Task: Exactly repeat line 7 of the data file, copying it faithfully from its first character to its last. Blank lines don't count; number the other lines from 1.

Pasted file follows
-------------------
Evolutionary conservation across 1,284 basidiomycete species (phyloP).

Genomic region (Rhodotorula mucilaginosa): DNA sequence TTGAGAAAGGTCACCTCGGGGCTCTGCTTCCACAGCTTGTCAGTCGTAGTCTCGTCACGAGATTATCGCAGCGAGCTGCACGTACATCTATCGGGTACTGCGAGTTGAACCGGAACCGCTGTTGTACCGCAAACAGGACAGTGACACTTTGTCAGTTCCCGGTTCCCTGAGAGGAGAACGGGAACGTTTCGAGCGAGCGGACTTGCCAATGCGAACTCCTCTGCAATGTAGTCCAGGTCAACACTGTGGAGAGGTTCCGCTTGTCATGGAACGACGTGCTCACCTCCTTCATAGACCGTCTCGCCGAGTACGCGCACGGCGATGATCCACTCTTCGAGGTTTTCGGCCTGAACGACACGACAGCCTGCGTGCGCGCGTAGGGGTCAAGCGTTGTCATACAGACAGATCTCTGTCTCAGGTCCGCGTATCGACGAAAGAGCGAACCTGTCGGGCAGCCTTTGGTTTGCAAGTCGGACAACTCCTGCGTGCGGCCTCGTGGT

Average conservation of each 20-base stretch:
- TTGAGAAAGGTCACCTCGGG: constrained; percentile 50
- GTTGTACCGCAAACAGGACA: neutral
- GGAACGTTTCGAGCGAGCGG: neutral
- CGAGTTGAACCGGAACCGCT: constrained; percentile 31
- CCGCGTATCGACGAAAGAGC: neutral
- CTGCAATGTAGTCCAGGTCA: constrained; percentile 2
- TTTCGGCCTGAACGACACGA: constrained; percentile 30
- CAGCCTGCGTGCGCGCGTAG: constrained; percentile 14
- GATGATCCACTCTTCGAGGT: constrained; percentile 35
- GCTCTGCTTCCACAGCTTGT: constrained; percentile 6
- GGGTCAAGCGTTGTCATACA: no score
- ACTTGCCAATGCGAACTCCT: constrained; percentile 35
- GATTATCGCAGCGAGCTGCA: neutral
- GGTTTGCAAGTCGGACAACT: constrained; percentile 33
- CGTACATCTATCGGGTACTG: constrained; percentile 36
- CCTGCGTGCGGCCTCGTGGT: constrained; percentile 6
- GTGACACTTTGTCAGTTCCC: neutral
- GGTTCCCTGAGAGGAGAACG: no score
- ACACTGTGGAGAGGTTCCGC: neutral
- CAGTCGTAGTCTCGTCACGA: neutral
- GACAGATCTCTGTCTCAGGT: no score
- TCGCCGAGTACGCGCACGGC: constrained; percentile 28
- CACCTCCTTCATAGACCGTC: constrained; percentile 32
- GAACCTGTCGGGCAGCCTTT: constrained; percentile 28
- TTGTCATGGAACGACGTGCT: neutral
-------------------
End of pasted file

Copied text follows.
- CGAGTTGAACCGGAACCGCT: constrained; percentile 31